Client: Community College of Denver
Location: Denver, CO, United States
Completion date: 2013
OZ Architecture, Inc
BORA Architects, Portland, Oregon
Michele Gutlove, Boston, MA
In collaboration with Boora Architects this two-part 115,000 sf project combined the complex remodeling of a 1974-era masonry structure and a LEED Gold certified new building. In close collaboration with CCD Student Affairs and Education Provost staff and students, an extensive programming effort identified the need to support student interaction, complicated enrollment and testing processes, and a strong sense of welcome. Paid for primarily by student funds, the careful stewardship of that funding was a guiding principle in design and construction.
The primary goal for this commissioned artwork was to create key public spaces that are dynamic, inspiring, and importantly, reflective of the Community College of Denver institution.
The piece is integrated within atriums that are flooded by daylight. To capitalize on this daylight, uniquely-manufactured reflective glass elements are placed and combined to sculpt the light through reflection, refraction and shadow, in ever-changing ways.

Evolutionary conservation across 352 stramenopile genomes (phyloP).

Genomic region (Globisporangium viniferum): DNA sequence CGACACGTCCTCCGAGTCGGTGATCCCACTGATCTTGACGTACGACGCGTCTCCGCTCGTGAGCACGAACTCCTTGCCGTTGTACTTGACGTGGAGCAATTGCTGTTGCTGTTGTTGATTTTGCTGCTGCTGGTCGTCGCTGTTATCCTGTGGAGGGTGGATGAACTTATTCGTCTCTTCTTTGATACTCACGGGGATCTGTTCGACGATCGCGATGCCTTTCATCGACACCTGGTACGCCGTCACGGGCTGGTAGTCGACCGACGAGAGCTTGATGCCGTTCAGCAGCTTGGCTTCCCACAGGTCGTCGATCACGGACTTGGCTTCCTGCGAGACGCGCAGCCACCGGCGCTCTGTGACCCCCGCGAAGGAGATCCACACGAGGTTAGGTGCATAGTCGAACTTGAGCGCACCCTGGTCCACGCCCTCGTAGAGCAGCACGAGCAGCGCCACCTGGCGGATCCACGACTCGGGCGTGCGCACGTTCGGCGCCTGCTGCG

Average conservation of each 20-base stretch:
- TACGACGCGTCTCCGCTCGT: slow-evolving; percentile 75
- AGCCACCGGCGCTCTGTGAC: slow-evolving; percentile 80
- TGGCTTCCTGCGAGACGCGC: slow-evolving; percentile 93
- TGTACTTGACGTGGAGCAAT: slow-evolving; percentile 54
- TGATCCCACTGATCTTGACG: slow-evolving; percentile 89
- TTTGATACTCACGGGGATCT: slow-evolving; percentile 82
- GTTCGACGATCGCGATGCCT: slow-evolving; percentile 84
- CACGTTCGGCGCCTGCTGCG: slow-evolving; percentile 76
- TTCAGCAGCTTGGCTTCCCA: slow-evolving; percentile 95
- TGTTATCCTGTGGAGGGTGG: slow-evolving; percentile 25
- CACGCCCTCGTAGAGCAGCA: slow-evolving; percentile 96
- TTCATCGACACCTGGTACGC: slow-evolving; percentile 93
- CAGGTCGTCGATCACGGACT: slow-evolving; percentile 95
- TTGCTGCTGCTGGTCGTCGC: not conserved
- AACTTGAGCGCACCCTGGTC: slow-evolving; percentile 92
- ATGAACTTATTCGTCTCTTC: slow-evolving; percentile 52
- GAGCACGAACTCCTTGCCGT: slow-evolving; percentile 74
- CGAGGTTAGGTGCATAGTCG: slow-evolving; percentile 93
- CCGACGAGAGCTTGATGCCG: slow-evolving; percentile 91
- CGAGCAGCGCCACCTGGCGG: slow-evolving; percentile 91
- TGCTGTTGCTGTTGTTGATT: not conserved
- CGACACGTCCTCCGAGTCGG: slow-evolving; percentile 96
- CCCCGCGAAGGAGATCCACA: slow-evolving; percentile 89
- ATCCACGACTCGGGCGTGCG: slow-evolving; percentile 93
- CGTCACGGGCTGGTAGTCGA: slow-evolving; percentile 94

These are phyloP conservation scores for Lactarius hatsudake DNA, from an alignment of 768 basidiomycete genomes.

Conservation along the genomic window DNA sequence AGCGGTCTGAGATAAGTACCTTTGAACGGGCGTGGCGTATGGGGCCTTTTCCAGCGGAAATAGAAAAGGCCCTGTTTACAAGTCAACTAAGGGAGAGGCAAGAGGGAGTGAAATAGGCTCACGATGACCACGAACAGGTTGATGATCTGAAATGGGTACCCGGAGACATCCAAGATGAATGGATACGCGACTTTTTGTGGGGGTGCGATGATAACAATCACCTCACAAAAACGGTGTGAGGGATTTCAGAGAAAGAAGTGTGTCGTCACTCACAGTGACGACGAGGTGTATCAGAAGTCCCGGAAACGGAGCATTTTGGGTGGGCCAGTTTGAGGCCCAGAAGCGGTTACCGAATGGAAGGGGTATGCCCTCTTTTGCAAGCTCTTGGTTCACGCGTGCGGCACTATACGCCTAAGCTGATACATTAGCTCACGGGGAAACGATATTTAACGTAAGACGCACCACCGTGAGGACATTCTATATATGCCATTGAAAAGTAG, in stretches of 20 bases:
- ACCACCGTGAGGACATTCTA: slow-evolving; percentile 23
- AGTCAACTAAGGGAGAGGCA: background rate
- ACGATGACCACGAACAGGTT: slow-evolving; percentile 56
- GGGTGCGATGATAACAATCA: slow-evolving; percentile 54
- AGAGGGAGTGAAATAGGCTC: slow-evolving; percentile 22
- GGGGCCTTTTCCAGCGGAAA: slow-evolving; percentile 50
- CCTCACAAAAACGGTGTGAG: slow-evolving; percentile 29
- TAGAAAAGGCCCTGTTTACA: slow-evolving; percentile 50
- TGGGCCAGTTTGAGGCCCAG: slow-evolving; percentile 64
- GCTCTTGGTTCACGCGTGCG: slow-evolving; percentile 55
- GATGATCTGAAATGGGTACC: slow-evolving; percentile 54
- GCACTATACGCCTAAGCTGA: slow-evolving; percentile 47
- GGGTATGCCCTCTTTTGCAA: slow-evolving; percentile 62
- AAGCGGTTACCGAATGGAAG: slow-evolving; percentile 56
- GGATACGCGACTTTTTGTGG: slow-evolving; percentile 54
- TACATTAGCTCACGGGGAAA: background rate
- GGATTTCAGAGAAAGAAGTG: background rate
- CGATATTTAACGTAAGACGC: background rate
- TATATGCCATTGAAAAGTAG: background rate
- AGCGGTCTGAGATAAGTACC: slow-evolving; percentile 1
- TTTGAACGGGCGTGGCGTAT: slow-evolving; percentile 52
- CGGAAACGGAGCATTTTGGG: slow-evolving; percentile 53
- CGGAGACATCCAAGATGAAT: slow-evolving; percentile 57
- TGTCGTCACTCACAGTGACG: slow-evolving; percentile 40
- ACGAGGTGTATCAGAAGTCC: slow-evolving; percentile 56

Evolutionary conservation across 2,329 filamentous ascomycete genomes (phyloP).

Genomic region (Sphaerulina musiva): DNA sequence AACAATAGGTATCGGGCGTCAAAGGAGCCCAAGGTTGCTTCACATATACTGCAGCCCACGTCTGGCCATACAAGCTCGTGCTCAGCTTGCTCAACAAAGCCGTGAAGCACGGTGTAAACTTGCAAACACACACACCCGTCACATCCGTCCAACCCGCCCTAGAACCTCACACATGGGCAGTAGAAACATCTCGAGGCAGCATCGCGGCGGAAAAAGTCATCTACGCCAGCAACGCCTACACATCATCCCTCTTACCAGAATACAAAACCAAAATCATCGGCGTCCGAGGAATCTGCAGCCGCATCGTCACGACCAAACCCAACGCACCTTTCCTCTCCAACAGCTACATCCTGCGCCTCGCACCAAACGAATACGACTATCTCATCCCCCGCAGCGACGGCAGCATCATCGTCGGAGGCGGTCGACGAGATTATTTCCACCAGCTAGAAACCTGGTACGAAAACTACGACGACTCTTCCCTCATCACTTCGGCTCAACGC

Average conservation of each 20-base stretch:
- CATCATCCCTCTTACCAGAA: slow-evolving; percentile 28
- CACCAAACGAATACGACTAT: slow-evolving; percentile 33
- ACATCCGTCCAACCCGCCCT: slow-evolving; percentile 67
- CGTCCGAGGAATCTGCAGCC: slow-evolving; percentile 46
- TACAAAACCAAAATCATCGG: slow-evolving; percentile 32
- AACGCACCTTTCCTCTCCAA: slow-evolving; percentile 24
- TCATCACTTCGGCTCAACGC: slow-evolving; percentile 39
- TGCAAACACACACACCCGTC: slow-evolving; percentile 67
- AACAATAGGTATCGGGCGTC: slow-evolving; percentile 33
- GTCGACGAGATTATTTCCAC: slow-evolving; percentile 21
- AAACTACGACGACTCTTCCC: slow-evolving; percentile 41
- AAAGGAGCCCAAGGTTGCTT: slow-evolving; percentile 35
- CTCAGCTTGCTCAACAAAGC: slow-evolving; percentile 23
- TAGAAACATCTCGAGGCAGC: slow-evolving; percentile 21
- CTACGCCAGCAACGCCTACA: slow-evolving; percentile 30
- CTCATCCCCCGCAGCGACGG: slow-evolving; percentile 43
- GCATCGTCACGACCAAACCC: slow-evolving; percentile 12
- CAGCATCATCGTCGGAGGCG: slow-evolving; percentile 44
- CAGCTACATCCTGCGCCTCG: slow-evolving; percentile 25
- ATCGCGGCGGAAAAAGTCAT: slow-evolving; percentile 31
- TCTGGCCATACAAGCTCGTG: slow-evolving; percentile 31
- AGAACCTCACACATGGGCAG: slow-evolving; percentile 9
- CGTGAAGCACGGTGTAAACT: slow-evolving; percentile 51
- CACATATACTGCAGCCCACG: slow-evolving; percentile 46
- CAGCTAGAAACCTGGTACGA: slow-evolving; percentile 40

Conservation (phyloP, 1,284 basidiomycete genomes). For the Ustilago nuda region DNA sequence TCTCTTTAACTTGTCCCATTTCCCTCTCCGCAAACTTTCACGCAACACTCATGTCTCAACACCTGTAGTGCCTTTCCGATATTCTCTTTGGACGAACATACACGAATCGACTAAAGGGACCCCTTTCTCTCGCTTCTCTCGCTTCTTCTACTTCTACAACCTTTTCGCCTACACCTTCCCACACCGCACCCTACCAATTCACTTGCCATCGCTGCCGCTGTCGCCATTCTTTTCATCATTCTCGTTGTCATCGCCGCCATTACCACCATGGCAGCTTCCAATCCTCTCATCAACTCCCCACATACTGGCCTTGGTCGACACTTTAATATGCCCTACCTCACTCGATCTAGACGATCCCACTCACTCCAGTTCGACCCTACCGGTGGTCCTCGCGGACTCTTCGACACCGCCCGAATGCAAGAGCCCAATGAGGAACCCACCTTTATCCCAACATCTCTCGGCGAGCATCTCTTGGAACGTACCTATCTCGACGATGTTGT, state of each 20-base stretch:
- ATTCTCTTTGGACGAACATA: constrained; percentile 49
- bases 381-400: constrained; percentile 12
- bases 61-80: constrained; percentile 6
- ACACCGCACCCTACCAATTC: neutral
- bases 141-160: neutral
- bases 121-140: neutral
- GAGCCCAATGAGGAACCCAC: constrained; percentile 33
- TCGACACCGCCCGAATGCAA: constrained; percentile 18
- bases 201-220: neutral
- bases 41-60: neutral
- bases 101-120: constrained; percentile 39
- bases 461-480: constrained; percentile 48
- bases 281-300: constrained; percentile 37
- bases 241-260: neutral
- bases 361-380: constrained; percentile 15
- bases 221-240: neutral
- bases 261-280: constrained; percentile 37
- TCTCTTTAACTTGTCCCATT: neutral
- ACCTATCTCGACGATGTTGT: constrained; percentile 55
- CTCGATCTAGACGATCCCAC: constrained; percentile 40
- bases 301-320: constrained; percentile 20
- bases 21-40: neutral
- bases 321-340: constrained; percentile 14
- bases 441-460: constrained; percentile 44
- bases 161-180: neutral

Michele Gutlove’s statement description of the piece includes:
“ Although this sculpture was inspired by the form of neurons, the interplay of shape, color, and light suggests: galaxies, spores, the internet, anemones, capillaries, or a myriad of other possibilities sharing this universal organic organization. “
Playing the role that it does in the central gathering spaces of the Community College of Denver, the piece echoes both the diversity of the student population and the power of community at once.
The power of the piece “Connected Thoughts” lies in its complete integration with its environment. A fundamental approach to assure this integration results from the artist Michele Gutlove being commissioned before the completion of the design of the Community College of Denver’s atriums.
This allowed the architects to react and adjust the various aspects of the building enclosure to optimize both the day-lighting and artificial lighting of the piece.